June 16, 2024

Albany politicians say Hochul feared congestion pricing blowback

State lawmakers were shocked by Gov. Kathy Hochul’s bombshell news delivered that she’s indefinitely delaying congestion pricing.

The state legislature passed the measure in 2019. But lately, some legislators are having buyers remorse, while others are standing firm in their support of the plan.

“I’ve been fighting congestion pricing for over 20 years,” state Assemblyman David Weprin, a Queens Democrat, said. “This would be the wrong time to send a message to business, which would be an anti-Manhattan message in a sense that it’s gonna affect the economy in Manhattan.”

But Brooklyn Assemblywoman Emily Gallagher, a Democrat, called the change “a disaster for mass transit riders.”

Back in 2019, congestion pricing was passed as part of New York’s over $175 billion state budget package.

And then signed into law, by former Gov. Andrew Cuomo.

“It doesn’t look exactly as it looked in my mind in 2019, when we voted for this,” remarked Manhattan Assemblyman Al Taylor on Wednesday.

The Democrat said his constituents were complaining about computers possibly parking in his district and crowding coveted street parking spots.

Hochul’s plan dropped on the day before what should be the scheduled end of the 2024 legislative session, leaving some frustrated.

“The system is crumbling. We have ambitious expansion plans, but now we have no way to pay for them. The MTA was always relying on congestion pricing for the current capital plan,” Gallagher said during a press conference in the state Capitol.

“I don’t think Democrats are going to be crowing that they won and so I think that that’s going to be a great political weapon and I think that’s going to blow up in all of their faces,” Assemblyman Robert Carroll, a Brooklyn Democrat, said.

But important elections are approaching and 213 members of the legislature and every member of Congress is up for reelection — some face June primaries.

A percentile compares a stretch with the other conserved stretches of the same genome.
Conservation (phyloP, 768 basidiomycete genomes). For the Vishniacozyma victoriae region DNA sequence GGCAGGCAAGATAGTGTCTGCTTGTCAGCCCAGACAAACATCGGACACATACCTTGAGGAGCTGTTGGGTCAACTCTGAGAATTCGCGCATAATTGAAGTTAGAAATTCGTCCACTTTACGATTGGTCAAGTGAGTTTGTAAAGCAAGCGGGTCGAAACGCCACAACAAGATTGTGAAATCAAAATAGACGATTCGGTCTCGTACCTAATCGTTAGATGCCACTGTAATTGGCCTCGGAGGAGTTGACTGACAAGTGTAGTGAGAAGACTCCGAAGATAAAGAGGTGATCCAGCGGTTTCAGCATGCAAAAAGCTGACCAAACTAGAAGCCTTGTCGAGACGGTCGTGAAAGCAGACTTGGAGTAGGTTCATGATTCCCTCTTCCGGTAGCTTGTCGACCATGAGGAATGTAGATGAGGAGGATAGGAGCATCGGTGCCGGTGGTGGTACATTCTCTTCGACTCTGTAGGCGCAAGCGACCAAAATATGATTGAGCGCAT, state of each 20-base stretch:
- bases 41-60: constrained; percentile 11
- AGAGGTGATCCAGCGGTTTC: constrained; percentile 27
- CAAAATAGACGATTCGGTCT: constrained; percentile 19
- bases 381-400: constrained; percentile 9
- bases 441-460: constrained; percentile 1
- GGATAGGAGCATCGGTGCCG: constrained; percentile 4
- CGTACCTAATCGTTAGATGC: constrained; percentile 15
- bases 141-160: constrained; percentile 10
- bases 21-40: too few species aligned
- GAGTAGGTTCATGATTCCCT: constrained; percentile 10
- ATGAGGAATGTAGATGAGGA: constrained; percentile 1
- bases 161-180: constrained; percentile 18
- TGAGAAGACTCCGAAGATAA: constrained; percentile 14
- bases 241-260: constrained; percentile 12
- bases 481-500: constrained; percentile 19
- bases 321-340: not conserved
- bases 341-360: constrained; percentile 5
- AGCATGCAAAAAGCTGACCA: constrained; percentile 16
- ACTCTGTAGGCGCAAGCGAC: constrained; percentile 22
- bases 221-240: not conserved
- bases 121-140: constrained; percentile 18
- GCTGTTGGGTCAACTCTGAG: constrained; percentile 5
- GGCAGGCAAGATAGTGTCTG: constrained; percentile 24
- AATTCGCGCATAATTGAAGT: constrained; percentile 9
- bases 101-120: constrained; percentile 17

New York is targeted by national Democrats as a key stop on their path to control Congress.

“The last election cycle, issues that were really being dealt with at the state Capitol were hung around the neck of congressional candidates and Democrats paid a price,” Blair Horner, NYPIRG’s legislative director, told NY1. “The fact that the governor is choosing to kick the can at this late moment probably has a lot to do with politics.”

Lawmakers say Hochul does not want to be blamed for potential Democratic losses.

“This just demonstrates that the governor, along with some of our colleagues, have finally listened to the voters,” Assemblyman Michael Tannousis, a Republican from Staten Island, said.

He’s part of a lawsuit that was filed to halt the controversial program and previously introduced legislation to repeal the policy.

Although the final, official say will go to the MTA board, the legislature could play a role in deciding how the transit authority will get its desired funding.

One option is raising taxes on city businesses and another is authorizing spending from New York’s reserves.

“Hopefully we have, even in the near term, some replacement resources and in the long term we have to figure it out and if it’s not congestion pricing, what is it?” Assembly Democrat Deborah Glick, who represents an area of Manhattan, said.

Lawmakers are expected to leave the state Capitol by the end of the week without taking up any measures tied to congestion pricing.

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